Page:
China: Regenerative Medicine Power

February 19th, 2010 | Sources: BurrillReport, Regenerative Medicine

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China’s enormous investment in the field of regenerative medicine has catapulted the nation to the world’s fifth most productive contributor to the scientific literature, despite continued international condemnation of it research methods, according to a study in Regenerative Medicine.

CuringMSThe report was authored by Dominique McMahon and colleagues at the McLaughlin-Rotman Centre for Global Health.

It describes China’s aggressive efforts to recruit top international scientists, as well as the broadly impugned practice of administering unproven stem cell treatments to thousands of domestic and foreign patients.

Chinese researchers contributed more than 1,100 articles on the subject to peer-reviewed journals in 2008. That’s up from 37 in 2000 and more than any country in the world except the US, Germany, Japan, and the UK.

McMahon and colleagues indicate that China has recently instituted new rules governing stem cell treatments, but they need to be enforced more strictly if the nation is to repair its seedy reputation in the field.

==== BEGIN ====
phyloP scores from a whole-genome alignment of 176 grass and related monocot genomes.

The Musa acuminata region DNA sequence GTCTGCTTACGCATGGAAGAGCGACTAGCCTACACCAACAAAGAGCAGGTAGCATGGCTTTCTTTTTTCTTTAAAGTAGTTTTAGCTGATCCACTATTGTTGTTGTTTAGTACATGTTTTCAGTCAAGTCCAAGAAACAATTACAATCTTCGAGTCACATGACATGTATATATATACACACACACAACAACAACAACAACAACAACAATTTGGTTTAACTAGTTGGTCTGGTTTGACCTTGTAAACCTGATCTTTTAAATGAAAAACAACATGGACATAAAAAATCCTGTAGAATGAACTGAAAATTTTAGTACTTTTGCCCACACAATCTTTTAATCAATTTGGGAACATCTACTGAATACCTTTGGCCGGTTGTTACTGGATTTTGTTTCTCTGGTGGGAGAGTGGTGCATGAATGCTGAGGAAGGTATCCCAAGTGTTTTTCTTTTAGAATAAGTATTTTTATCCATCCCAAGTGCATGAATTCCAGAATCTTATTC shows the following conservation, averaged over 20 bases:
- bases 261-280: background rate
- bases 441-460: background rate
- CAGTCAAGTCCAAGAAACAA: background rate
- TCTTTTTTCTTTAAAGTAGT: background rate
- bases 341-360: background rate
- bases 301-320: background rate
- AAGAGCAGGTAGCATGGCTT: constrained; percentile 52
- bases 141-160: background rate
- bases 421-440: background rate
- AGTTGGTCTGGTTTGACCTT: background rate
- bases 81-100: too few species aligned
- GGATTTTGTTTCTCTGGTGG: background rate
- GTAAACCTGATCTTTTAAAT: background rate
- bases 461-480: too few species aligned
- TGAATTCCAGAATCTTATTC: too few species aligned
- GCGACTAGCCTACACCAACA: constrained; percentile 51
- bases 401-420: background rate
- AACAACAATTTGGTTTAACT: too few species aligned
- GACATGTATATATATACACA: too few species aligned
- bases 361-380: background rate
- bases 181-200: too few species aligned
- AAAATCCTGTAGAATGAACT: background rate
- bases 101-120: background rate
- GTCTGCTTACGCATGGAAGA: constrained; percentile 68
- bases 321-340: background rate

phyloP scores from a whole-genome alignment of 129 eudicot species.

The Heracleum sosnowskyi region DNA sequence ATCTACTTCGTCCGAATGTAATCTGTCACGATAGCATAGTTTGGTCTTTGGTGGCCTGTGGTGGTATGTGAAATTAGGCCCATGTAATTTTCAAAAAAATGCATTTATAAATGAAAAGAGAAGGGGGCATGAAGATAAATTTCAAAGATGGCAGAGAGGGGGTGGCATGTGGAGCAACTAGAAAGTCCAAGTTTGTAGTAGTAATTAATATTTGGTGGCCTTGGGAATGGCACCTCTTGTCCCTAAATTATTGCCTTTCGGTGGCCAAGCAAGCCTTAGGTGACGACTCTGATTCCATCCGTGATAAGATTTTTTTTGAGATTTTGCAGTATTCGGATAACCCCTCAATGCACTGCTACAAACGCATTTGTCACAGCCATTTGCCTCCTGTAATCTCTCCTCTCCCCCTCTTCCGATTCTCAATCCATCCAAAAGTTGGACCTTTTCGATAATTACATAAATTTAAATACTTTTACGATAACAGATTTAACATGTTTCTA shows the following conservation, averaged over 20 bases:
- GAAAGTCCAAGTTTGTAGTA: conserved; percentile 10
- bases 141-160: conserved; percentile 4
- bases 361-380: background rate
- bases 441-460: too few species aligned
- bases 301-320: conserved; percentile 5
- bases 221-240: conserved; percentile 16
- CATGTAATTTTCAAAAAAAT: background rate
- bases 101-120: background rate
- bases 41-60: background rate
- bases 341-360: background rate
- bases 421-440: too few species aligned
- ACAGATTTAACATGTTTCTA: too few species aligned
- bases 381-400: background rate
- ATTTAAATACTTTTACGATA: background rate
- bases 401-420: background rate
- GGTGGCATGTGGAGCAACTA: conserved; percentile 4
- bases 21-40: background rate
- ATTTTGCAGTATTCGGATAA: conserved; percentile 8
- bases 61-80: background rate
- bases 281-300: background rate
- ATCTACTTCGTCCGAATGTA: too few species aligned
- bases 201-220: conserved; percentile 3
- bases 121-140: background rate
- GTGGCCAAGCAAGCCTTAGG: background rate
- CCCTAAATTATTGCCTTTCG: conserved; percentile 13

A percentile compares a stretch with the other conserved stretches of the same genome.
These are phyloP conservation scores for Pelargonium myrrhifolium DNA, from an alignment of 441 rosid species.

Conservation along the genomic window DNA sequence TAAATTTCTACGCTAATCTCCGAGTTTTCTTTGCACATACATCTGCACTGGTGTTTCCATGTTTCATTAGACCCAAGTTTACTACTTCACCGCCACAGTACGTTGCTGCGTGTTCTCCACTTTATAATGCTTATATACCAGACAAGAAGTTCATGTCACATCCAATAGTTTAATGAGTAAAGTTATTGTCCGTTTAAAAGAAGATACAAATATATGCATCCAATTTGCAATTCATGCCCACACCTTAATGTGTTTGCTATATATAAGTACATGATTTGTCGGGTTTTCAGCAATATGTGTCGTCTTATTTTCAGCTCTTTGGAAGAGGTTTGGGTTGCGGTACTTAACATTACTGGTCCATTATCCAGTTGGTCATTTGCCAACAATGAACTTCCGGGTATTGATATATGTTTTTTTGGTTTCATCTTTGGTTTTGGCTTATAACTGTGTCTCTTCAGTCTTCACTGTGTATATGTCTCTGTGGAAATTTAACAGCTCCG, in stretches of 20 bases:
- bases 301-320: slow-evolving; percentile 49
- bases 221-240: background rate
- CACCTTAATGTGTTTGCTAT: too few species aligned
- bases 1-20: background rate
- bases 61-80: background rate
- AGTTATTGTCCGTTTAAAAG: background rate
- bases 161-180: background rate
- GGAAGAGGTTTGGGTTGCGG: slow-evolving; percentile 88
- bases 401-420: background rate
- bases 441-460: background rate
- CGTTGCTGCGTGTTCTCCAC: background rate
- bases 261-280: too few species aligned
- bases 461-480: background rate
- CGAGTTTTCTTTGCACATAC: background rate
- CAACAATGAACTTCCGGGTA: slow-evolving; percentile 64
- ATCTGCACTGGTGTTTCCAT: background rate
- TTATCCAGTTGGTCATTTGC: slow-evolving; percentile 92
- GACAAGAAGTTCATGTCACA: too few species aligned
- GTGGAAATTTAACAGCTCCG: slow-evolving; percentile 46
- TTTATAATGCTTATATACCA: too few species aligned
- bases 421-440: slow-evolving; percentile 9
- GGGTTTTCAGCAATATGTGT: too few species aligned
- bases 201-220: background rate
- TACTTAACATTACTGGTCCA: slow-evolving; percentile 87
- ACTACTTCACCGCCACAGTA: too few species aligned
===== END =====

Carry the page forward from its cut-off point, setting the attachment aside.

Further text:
Right now in China, more than 200 hospitals use stem cell therapy to treat patients with autism, cataracts, diabetes, Lou Gehrig’s disease, multiple sclerosis, Parkinson’s disease, stroke traumatic brain and spinal cord injury and many other conditions.
 
Yet until May 2009, China did not require such therapies to have been subjected to clinical trials designed to assess the safety and effectiveness of such therapies. 

China made the change after international experts and many Chinese researchers complained about gross violations of standard scientific research principles.

“China is an important player in regenerative medicine,” McMahon told BurrillReport. “Despite the media’s focus on stem cell tourism, the international community needs to recognize that Chinese researchers are making important contributions to the science of this field, and China should be included in international discourses on standards and regulations.”


 

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